“This is for your protection.”
These are words often parroted by government officials, who feel it necessary to impose far-reaching security measures over the citizens they serve. While it is highly necessary to establish law and order to ensure that criminality does not prosper, there are times when these institutions attempt to setup game-changing structures that force the public into a conundrum as old as the hills: “Do we give up liberty for security?” The city of Seattle, Washington must now decide their answer to this question.
System’s Capabilities Raise a Few Eyebrows
In a Nov. 6 feature report in The Stranger from Matt Fiske-Verkerk and Brendan Kiley, they discuss how the SPD has worked with Aruba Networks to setup a citywide system, which can track millions of smartphones in realtime surveillance. While the SPD apparently refused to answer dozens of questions, they were able to find out the capabilities of the system – capabilities that appear to be raising Verkerk and Kiley’s eyebrows:
“How accurately can it geo-locate and track the movements of your phone, laptop, or any other wireless device by its MAC address (its “media access control address”—nothing to do with Macintosh—which is analogous to a device’s thumbprint)? Can the network send that information to a database, allowing the SPD to reconstruct who was where at any given time, on any given day, without a warrant? Can the network see you now?”
However, it is worth mentioning that the government already has the capability to track cell phones down to just a few feet. This has been known for quite some time, even before Edward Snowden opened up the dam of classified NSA information to the public. While this massive mesh of wifi tracker boxes in Seattle does pose a rather large controversy over 4th Amendment concerns, it’s certainly not the only way that government can track its citizens. Law enforcement can get plenty of information according to the ACLU:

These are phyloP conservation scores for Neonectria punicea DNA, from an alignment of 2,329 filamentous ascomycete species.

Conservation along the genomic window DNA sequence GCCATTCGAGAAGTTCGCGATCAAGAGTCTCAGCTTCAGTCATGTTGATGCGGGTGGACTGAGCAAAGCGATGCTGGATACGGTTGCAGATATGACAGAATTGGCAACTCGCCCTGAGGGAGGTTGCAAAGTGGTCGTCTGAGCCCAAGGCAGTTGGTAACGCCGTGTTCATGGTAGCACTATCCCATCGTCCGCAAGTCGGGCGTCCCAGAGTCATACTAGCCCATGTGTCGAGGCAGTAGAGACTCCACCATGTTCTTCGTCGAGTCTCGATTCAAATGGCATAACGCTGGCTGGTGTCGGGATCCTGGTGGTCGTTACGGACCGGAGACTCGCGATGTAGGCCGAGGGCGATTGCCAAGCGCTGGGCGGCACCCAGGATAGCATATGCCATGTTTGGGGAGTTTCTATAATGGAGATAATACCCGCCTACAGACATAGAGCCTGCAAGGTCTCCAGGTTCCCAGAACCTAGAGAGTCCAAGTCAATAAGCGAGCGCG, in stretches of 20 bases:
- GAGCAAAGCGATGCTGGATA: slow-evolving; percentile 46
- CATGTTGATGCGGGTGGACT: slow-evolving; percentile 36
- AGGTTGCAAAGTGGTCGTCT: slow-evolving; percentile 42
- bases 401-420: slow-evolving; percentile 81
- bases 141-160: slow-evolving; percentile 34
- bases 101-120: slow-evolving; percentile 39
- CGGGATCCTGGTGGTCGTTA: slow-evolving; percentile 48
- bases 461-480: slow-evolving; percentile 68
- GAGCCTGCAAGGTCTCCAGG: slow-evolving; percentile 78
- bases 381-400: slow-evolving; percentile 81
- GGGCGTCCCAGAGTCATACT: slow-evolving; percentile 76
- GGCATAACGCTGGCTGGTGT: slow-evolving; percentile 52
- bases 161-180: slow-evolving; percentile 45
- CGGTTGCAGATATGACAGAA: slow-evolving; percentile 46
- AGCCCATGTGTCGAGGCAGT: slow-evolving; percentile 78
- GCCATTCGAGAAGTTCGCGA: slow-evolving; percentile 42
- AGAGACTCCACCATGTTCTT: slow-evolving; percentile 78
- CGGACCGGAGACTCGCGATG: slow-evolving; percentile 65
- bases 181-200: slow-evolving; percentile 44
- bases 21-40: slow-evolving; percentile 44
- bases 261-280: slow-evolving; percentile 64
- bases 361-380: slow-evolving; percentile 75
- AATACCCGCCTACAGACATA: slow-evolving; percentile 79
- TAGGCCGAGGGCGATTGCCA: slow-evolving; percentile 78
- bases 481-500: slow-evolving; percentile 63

“As a result, government officials can learn a tremendous amount of detailed personal information about you by accessing your location history from your cell phone company, ranging from which friends you’re seeing to where you go to the doctor to how often you go to church. Law enforcement can get months’ worth of this information, without you ever knowing – and often without a warrant from a judge.”
The article details that the government already does this through mobile carriers. Tracking realtime locations of cell phones is, simply, not new. If the issue of tracking locations, based on the device’s MAC address, is what has Seattle up in arms then the entire population of the US should have felt the same way a long time ago.
Verkerk and Kiley also say that they were able to get a comment from a detective of SPD, who was curiously reluctant to discuss any particulars. And according to KiroTV.com one of the most common reasons given for installing such a comprehensive surveillance system is to stave off disasters, like the Boston bombing:
“Council member Bruce Harrell pointed out the need for SPD to be able to collect some of this information. “While I understand that a lot of people have concerns about the government having access to this information, when we have large public gatherings like the situation like in Boston and something bad happens, the first thing we want to know is how are we using technology to capture that information,” said Harrell.
Knowing that an act of terrorism would warrant the federal government’s involvement and knowing that the federal government already has the capability to track cell phones, it is not certain that this type of network would even have prevented the bombing or caught the bombers any faster.
Read more at genfringe.com.